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Colloquium Computer Science, Prof. Justus Piater

25 February 2013

Date:                         Monday, February 25th 2013

Speaker:                   Prof. Justus Piater
Intelligent and Interactive Systems
Institute of Computer Science, University of Innsbruck, Austria
Room:                         5161.0267 (Bernoulliborg)
Time:                           16.00

Title: Hierarchical Models and Visual Inference in Humans and Machines


While the computational details of human vision remain largely obscure,
it is clear that at least some important aspects of vision proceed by
successive abstraction over multiple levels from retinotopic feature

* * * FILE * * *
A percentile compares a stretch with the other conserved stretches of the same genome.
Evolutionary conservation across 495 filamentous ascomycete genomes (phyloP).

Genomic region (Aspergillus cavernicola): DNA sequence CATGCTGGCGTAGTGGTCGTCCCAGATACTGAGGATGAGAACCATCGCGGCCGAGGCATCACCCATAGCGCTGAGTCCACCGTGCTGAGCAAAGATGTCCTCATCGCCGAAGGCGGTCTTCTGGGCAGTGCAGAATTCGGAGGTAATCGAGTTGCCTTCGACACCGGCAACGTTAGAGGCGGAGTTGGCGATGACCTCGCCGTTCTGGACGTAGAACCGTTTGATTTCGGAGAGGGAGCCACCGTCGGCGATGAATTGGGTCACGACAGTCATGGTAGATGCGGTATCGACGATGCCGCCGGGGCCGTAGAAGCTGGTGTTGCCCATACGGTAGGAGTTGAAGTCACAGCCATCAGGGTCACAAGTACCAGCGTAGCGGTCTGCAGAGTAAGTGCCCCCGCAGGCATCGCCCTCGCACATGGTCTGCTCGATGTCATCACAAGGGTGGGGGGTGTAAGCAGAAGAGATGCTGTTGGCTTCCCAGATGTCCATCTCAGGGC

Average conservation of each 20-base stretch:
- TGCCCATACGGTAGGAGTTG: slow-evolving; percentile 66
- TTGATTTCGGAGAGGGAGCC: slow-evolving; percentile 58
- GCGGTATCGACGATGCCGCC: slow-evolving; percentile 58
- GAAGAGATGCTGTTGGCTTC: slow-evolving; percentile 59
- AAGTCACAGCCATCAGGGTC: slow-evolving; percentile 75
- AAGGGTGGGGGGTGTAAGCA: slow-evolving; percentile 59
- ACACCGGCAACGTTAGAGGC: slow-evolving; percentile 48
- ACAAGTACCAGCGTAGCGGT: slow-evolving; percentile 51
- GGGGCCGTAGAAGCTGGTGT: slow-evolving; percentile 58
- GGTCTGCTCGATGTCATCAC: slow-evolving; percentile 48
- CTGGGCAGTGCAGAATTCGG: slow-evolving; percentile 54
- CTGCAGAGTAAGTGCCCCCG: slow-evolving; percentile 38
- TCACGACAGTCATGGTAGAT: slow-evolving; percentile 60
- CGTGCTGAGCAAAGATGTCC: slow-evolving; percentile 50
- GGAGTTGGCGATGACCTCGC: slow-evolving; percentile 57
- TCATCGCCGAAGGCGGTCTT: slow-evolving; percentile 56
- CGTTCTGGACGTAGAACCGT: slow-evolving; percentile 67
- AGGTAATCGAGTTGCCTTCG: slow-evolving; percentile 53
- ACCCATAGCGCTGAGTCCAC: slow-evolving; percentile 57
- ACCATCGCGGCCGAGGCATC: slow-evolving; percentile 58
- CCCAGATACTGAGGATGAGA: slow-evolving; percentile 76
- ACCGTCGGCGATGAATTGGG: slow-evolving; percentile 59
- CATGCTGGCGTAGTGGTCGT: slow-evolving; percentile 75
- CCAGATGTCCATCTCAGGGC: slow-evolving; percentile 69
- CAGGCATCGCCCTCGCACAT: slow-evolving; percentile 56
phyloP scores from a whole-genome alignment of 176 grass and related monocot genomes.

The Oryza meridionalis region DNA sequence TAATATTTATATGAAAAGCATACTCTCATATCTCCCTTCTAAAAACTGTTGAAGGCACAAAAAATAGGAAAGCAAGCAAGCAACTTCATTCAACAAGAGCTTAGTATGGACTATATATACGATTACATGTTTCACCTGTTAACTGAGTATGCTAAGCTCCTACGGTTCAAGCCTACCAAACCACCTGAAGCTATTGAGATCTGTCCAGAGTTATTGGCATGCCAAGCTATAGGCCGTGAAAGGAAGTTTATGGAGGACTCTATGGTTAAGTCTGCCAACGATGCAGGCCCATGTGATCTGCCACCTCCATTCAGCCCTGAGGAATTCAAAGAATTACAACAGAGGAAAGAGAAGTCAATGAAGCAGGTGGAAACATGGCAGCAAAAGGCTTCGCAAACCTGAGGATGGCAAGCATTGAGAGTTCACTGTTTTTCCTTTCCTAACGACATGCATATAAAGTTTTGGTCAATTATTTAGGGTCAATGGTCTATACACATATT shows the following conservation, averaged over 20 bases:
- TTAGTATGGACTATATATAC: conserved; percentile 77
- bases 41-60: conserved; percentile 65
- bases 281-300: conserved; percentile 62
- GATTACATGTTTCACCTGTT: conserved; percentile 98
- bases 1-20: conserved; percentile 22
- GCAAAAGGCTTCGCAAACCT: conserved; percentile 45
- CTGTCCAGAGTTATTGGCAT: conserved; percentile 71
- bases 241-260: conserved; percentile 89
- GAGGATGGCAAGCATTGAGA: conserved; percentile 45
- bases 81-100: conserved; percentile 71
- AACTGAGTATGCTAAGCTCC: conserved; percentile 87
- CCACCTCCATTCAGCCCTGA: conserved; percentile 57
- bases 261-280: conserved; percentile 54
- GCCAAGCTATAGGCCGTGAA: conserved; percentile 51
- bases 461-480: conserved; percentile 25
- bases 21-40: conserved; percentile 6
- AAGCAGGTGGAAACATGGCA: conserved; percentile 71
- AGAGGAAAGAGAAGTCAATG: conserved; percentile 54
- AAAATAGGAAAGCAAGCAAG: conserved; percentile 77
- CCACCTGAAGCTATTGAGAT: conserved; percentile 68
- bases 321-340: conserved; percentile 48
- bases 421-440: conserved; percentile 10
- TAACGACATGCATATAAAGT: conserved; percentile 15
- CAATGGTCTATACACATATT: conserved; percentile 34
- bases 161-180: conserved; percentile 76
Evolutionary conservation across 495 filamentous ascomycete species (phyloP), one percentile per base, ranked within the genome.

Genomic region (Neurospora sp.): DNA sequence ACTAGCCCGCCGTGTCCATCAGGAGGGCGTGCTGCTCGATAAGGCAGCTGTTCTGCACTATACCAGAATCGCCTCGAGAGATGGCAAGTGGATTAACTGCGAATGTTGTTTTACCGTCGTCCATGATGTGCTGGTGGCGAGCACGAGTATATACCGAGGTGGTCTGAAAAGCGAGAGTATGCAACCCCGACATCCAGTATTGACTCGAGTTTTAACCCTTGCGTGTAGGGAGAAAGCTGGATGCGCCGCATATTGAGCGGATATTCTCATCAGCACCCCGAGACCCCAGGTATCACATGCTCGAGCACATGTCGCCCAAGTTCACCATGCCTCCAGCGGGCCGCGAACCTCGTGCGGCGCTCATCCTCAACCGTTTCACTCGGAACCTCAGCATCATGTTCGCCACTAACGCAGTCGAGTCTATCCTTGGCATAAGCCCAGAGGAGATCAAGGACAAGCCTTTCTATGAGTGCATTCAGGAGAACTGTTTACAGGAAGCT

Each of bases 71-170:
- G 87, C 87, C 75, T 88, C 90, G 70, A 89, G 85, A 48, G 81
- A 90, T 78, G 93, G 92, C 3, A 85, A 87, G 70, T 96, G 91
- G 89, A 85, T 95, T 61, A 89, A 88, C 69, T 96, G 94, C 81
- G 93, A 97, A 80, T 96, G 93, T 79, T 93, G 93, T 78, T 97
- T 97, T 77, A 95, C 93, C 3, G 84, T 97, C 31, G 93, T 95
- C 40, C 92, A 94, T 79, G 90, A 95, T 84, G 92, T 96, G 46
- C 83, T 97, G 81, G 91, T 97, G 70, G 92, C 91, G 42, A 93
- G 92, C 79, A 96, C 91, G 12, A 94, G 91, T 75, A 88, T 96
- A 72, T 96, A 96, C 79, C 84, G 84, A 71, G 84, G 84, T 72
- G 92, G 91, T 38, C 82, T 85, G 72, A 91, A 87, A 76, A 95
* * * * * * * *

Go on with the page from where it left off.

representations to high-level concepts.  While this general idea has a
great deal of appeal to computational scientists, it is far from clear
how to turn it into practical systems.  One may argue that this lack of
understanding slows progress in both computer vision and high-level
visual neuroscience.  In this talk I will review key aspects of
biological vision that are relatively well understood, and will describe
our own attempt at building a hierarchical vision system.  At each
level, it constructs spatial distributions of juxtapositions of features
or parts.  Each level presents to the level above an abstraction of the
level below, while presenting to the level below its own idea of what
should be seen in the scene given the level above's scene
interpretation.  Together, these spatial distributions form a layered
Markov network that models visual recognition as a bidirectional
probabilistic inference procedure that seeks consensus between stored
models and perceived stimuli at all levels of the hierarchy.

Colloquium coordinators are Prof.dr. M. Aiello (e-mail : M.Aiello and

Prof.dr. M. Biehl (e-mail: M.Biehl

Last modified:07 June 2018 10.59 a.m.

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